Hairdresser Tina Singh, pictured, 39, denies causing the death of great-grandmother Sheila McGinty by careless driving
A hairdresser killed a great grandmother with ‘early signs of dementia’ in a car crash while she was crossing the road after not seeing her ‘until the last minute’, a court heard today.
Tina Singh, 39, hit Sheila McGinty, 79, with her Peugeot 107 in Heywood, Greater Manchester, while on her way to work.
Minshull Street Crown Court in Manchester heard Ms McGinty was stood in chevron markings in the middle of the road after already crossing halfway.
Ms Singh, who was pregnant at the time, later told police that it was ‘too late to stop’ by the time she saw the pensioner, who had been at a hair appoitnment.
Ms McGinty was rushed to hospital but died as a result of her injuries.
Ms Singh denies causing death by careless driving.
Prosecuting, Robert Wyn Jones said Ms McGinty’s health was beginning to fail but that she was still able to live independently.
She had early signs of dementia and her vision was starting to deteriorate, the court heard.
On the morning of the incident, on June 22 last year, visibility was good and the weather was dry, prosecutors said.
An eyewitness who saw Ms McGinty cross the road said she ‘appeared to be completely unaware that a car was approaching her’.
Moments later she was hit, and members of the public came to her aid.
The jury was shown CCTV footage of the crash, which was described by ‘harrowing’ by Judge Paul Lawton.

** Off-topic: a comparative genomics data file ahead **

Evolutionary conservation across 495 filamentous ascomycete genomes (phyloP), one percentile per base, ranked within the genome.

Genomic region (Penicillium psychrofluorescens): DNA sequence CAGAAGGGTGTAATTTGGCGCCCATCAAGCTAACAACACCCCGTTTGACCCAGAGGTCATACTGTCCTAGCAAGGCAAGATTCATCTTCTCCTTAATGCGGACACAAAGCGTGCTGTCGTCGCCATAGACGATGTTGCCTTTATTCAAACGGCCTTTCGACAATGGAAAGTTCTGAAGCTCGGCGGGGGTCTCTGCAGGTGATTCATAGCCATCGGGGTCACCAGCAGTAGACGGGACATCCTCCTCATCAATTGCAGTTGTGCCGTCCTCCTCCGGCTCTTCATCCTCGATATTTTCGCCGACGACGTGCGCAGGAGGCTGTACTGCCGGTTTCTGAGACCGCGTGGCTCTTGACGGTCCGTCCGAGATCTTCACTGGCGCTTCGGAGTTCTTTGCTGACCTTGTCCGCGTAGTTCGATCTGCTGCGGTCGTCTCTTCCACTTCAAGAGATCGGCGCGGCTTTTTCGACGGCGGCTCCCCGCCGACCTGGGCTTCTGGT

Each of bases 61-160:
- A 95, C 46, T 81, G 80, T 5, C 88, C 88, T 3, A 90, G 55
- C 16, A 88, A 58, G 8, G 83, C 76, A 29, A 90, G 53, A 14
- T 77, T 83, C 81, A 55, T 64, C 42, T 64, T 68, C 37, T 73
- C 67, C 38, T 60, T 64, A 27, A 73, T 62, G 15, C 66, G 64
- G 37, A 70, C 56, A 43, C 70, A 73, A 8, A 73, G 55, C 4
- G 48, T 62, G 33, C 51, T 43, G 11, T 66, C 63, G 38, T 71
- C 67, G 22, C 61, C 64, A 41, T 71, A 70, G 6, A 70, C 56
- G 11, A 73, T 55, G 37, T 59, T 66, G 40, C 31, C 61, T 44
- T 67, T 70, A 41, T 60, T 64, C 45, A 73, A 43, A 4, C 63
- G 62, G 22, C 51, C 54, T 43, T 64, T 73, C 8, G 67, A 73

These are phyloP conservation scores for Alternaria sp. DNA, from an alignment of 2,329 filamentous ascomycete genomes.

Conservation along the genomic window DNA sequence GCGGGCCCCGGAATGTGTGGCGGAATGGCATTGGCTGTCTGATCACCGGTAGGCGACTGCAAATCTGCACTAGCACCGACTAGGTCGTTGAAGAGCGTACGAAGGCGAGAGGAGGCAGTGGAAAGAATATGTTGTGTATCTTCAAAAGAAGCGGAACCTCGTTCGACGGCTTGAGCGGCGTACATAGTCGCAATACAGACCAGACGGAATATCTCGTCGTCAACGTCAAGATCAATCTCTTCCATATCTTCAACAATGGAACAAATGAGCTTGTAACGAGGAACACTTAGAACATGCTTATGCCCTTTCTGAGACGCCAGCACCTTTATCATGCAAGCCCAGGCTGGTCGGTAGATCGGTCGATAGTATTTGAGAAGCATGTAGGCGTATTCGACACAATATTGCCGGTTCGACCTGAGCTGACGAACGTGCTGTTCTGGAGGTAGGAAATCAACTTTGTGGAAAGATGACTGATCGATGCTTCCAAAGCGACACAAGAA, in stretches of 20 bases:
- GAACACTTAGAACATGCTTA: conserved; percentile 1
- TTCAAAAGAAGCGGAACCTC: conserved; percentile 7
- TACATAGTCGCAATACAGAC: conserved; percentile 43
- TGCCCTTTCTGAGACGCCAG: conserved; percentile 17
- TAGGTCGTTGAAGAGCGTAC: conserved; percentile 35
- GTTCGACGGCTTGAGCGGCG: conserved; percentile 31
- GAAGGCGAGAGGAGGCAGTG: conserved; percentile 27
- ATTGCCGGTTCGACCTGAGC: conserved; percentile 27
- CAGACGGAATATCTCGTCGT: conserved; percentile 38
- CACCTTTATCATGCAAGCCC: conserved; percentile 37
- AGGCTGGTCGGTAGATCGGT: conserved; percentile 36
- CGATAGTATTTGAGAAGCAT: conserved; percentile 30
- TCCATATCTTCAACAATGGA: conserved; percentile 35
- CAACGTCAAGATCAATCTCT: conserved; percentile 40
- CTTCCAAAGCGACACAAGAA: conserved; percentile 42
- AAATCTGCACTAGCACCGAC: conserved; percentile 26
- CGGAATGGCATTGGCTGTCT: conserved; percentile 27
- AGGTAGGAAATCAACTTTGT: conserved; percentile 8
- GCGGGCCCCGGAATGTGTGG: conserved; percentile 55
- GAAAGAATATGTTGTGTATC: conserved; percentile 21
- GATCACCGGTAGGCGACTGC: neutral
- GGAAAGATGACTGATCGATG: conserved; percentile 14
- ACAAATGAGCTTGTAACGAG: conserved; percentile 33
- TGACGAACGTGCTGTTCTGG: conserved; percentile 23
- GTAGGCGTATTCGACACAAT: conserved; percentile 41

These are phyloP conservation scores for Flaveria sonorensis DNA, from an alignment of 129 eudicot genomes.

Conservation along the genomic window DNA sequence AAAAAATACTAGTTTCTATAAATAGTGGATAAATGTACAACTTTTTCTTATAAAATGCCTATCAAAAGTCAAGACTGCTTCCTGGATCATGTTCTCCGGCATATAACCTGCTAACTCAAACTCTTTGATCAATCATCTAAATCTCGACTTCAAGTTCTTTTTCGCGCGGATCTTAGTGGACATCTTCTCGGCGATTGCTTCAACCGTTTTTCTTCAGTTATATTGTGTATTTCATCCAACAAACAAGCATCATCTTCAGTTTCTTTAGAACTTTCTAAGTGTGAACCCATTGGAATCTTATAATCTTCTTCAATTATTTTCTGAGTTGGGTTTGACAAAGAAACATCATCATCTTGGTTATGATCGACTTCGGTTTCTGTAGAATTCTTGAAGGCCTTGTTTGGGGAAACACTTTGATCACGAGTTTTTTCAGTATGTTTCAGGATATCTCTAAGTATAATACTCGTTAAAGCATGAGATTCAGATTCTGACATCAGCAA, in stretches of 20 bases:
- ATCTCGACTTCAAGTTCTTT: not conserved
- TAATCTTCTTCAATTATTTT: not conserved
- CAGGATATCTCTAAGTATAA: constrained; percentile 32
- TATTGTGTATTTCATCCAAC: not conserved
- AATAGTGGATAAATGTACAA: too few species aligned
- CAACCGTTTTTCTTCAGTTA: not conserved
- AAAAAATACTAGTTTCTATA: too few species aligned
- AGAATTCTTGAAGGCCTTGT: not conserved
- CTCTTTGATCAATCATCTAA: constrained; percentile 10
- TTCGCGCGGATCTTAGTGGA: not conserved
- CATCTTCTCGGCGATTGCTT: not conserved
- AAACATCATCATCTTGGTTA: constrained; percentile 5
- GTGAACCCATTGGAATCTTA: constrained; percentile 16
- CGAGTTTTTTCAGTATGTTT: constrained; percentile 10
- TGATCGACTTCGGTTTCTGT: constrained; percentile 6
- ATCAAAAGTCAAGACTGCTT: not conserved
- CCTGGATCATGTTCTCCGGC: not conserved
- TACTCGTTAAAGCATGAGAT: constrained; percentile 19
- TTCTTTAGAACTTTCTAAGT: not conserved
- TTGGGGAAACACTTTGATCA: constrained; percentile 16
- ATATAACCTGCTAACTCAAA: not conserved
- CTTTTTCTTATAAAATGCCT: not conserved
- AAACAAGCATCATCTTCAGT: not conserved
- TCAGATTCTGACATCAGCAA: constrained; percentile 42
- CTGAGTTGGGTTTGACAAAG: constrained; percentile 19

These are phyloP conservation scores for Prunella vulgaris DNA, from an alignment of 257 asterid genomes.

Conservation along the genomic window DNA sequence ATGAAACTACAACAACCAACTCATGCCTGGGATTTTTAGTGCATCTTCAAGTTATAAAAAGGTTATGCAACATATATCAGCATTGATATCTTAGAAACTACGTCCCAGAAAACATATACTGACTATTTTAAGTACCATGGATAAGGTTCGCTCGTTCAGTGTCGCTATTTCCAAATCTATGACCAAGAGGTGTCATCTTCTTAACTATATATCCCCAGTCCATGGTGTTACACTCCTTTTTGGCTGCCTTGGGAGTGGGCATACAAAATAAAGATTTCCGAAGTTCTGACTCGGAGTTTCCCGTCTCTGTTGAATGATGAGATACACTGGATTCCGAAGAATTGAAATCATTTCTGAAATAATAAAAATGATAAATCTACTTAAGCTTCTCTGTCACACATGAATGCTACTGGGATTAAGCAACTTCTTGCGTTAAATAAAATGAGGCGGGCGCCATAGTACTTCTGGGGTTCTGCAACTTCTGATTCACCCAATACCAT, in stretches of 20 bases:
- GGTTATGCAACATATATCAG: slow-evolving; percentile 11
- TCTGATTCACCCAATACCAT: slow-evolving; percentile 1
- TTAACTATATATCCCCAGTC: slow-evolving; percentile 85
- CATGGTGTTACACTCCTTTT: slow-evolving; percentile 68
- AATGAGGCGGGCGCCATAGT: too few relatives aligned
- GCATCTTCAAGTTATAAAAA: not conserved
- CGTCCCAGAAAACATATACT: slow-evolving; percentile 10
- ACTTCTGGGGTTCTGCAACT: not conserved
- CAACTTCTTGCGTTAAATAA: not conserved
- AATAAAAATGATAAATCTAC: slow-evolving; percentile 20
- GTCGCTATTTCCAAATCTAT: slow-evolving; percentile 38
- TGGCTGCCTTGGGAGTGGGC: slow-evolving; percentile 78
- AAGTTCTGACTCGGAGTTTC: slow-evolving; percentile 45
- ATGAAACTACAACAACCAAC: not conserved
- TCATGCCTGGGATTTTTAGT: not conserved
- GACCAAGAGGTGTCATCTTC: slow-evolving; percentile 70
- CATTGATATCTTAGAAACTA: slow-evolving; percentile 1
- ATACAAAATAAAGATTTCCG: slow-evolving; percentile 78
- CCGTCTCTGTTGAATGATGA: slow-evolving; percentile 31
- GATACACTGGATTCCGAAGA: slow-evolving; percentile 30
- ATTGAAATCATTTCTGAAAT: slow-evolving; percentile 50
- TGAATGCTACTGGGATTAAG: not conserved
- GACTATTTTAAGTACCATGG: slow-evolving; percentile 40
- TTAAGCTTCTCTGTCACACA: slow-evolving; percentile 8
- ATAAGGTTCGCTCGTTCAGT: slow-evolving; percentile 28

Police found no mechanical defaults with the car.
Ms Singh was not found to be under the influence of drink or drugs, and prosecutors say it was not a deliberate act.
She was not speeding at the time, with her estimated speed being at 28mph in a 30mph zone.
Ms Singh told police she hadn’t noticed Ms McGinty until the ‘last moment’ and ‘when it was too late to stop’.
Prosecutors said Ms Singh’s view of the road would have initially been obscured by parked cars on the left hand side of the road.
Ms McGinty was hit in Bury New Road, pictured, Heywood, while in the middle of the street
They said that if Ms Singh would have started braking as soon as she saw Ms McGinty then a crash would still have been ‘inevitable’, but that she would have been hit at a speed of 8mph rather than 28mph.
Opening the case for the prosecution, Mr Wyn Jones said: ‘What we say is that the defendant failed to react appropriately to the hazard that was Sheila in the road directly in front of her on this clear piece of road on a sunny and clear day.’
Prosecutors also say that Ms Singh was driving on chevron markings in the middle of the road, which should only be used in an emergency.
If she had been driving in the normal carriageway, she would not have hit Ms McGinty, prosecutors claim.
Ms Singh, of King Street, Heywood, Greater Manchester, denies the charge.
The trial continues.
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